Apostle Islands' Frozen Ice Caves

Thanks to Kelly Marquardt for sharing her photo of the ice caves.

UPDATE: (3/9/15) The ice caves will CLOSE at 7PM on Monday, 3/9/15 and will remain CLOSED for the season. The warmer temperatures and increasing winds have made the ice conditions unsafe. For the most up-to-date information, visit the park's Facebook page. Check back in 2016 for updates. In the meantime, read about what the caves were like in 2015. 

The Apostle Islands and stunning ice caves 18 miles west of Bayfieldare again accessible this winter! With Lake Superior being frozen, these sea caves and rock formations are reachable by crossing the Great Lake about a mile on foot.

While you may feel the ice moving on the water below it, the lake is solid. The experience of walking on a frozen Great Lake is a physically and psychologically exhilarating experience. Park officials monitor the ice conditions carefully.

The Apostle Islands mainland ice caves feature some of the most spectacular cliffs and sea caves found in the Great Lakes. The features are different every year, as is the route to see them. This year there is very little snow and a lot of glare ice, making the route exceptionally slippery. Ice cleats will be a necessity this year and ski poles are highly recommended.

According to the National Park Service, the caves are a “fairyland of needle-like icicles.” The ice formations change from chamber to chamber and from day to day. The beautiful rock formations that hang above you and jut up from the ground below you are covered by ice. If you crawl underneath them, the ice floor is like a clear sheet of glass through which you can see the bottom of the lake. Centuries of wave action, freezing and thawing have sculpted the shorelines right along Meyers Beach.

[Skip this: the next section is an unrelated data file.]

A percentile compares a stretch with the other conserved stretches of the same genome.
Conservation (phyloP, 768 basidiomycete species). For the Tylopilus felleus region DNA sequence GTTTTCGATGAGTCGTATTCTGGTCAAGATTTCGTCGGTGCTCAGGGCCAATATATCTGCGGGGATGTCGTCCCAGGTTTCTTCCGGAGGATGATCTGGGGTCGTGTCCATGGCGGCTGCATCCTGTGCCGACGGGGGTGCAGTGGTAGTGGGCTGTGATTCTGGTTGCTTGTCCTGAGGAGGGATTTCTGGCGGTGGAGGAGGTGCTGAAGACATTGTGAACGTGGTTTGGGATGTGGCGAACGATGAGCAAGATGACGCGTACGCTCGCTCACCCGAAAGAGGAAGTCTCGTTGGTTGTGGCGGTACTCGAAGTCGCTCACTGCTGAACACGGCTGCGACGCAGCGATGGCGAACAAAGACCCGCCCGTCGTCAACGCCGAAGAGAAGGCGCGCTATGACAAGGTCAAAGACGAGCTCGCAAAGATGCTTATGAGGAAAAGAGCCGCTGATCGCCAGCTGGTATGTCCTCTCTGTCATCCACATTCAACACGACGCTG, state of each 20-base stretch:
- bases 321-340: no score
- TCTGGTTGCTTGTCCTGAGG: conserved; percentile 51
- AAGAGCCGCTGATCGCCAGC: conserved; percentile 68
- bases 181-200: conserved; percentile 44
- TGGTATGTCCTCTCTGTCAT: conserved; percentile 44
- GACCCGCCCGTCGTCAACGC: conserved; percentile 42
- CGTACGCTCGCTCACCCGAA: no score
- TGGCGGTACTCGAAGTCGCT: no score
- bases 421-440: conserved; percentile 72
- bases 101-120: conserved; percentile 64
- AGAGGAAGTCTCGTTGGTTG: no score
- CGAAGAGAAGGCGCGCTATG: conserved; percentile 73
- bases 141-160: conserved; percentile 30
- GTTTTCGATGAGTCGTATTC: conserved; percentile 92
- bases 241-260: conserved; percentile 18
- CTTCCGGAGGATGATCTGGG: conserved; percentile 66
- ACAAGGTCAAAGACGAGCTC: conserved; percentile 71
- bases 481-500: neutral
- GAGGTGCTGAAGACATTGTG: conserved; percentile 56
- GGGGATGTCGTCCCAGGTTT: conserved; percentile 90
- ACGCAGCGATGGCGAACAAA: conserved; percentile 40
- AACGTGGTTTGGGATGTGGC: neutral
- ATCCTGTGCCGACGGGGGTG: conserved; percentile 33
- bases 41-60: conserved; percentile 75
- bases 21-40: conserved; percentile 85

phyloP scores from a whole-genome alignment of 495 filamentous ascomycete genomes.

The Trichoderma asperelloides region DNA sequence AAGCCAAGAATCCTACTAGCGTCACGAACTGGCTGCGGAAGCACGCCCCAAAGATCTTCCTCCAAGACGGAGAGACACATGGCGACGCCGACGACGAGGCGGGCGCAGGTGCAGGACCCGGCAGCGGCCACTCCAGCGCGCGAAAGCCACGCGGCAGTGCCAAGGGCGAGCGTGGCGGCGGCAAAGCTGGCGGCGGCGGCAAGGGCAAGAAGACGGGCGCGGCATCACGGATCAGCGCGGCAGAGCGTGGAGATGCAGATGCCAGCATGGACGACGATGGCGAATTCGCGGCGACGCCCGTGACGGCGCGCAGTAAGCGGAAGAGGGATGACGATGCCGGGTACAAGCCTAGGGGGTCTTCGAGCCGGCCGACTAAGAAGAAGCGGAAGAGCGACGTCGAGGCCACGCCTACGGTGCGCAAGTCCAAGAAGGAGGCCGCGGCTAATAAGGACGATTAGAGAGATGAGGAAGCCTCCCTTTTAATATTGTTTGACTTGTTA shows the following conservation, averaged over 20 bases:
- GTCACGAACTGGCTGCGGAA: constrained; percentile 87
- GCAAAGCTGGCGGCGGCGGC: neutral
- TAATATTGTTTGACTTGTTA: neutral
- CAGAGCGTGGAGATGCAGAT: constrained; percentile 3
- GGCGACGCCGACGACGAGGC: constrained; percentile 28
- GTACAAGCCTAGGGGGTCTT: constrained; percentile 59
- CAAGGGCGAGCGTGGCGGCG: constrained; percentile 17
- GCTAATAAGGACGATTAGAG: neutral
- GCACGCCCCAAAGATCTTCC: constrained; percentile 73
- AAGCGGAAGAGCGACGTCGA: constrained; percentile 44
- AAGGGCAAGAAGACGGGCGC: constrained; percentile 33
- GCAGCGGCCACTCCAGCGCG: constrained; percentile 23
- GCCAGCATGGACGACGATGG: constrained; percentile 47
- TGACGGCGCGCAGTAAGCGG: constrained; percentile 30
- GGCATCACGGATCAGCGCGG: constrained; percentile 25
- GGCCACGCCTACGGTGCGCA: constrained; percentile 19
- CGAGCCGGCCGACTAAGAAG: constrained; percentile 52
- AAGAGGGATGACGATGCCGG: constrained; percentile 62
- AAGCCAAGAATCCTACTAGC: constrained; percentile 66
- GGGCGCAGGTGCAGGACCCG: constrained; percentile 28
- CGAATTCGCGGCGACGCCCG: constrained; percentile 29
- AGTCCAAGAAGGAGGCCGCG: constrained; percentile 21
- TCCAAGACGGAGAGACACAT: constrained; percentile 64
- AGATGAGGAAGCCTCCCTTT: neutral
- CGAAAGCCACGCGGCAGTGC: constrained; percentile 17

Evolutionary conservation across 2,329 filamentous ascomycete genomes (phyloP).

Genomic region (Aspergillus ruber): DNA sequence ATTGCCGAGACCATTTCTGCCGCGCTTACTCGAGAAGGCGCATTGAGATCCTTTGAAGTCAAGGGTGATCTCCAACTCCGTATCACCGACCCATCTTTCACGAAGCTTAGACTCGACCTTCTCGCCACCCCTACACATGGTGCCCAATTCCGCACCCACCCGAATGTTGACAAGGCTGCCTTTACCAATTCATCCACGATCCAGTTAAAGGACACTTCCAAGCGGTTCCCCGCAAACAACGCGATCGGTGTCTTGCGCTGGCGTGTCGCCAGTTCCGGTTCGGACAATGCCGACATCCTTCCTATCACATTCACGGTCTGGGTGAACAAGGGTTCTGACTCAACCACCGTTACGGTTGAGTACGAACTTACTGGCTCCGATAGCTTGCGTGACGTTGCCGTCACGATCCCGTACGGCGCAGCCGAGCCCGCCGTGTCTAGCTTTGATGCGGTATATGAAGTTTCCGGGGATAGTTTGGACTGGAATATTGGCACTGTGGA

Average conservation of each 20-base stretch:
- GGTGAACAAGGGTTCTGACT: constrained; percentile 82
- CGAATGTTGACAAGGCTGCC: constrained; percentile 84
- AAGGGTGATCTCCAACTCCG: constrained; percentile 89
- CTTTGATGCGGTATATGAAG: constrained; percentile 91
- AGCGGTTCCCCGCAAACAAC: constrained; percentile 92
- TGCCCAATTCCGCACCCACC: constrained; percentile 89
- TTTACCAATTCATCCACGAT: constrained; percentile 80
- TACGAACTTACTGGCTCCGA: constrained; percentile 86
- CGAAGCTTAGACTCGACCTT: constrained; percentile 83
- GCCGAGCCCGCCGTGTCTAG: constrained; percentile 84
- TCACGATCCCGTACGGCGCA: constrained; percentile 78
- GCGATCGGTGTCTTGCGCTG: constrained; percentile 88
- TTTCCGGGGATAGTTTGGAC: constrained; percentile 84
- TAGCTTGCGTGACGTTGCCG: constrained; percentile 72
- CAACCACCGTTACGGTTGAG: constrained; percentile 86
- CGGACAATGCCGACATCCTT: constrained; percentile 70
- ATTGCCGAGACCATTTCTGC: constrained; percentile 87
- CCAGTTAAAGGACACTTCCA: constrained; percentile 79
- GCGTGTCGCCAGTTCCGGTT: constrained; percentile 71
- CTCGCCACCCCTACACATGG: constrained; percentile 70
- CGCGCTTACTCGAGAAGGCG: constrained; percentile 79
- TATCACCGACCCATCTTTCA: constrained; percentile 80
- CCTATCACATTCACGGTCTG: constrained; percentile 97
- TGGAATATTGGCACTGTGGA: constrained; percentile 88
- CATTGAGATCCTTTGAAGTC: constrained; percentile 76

Venture three miles east of Cornucopia, WI to the south shore of Lake Superior to explore the magical caves of the Apostle Islands. At the northern edge of Bayfield County, Meyers Beach on Meyers Road allows access to witness the lake’s ever-changing handiwork. You’ll want to get there early to secure a spot in the parking lot. Overflow parking is along Meyers Road and one side of Highway 13.

Shuttles will be in operation on Saturday, Feb. 28 and Sunday, Feb. 29. The shuttles will leave from the Cornucopia Community Center/Bell Town Hall and drop visitors off at the entrance to the Apostle Islands National Lakeshore, at the junction of Hwy 13 and Meyers Road. Shuttles will begin at 10 a.m. and run until 6 p.m. both days. The cost of the shuttle is $2/person each way; no pets allowed.

There is a $5/person fee (16 years and older) only in effect when the ice caves are officially deemed accessible by the National Park Service staff. At other times, the regular $3/car parking fee is applicable.

Dress for the weather and keep in mind there are steep steps going down to the caves. There is plenty of lodging and restaurants in Washburn, Bayfield and Iron River. The Sea Caves Watch website features real-time images of conditions at the Mainland Sea Caves.

Tips for Visiting the Apostle Island Ice Caves

  • Keep safety in mind at all times. Watch for newly formed cracks, slushy areas or thin spots in the ice.

  • Wear sturdy waterproof boots.

  • Wear warm clothes and be prepared for cold temperatures.

  • Carry a ski pole and wear ice cleats to help prevent slipping.

This entry was posted in Natural Attractions and Parks, Tours, Cross-Country Skiing/Snowshoeing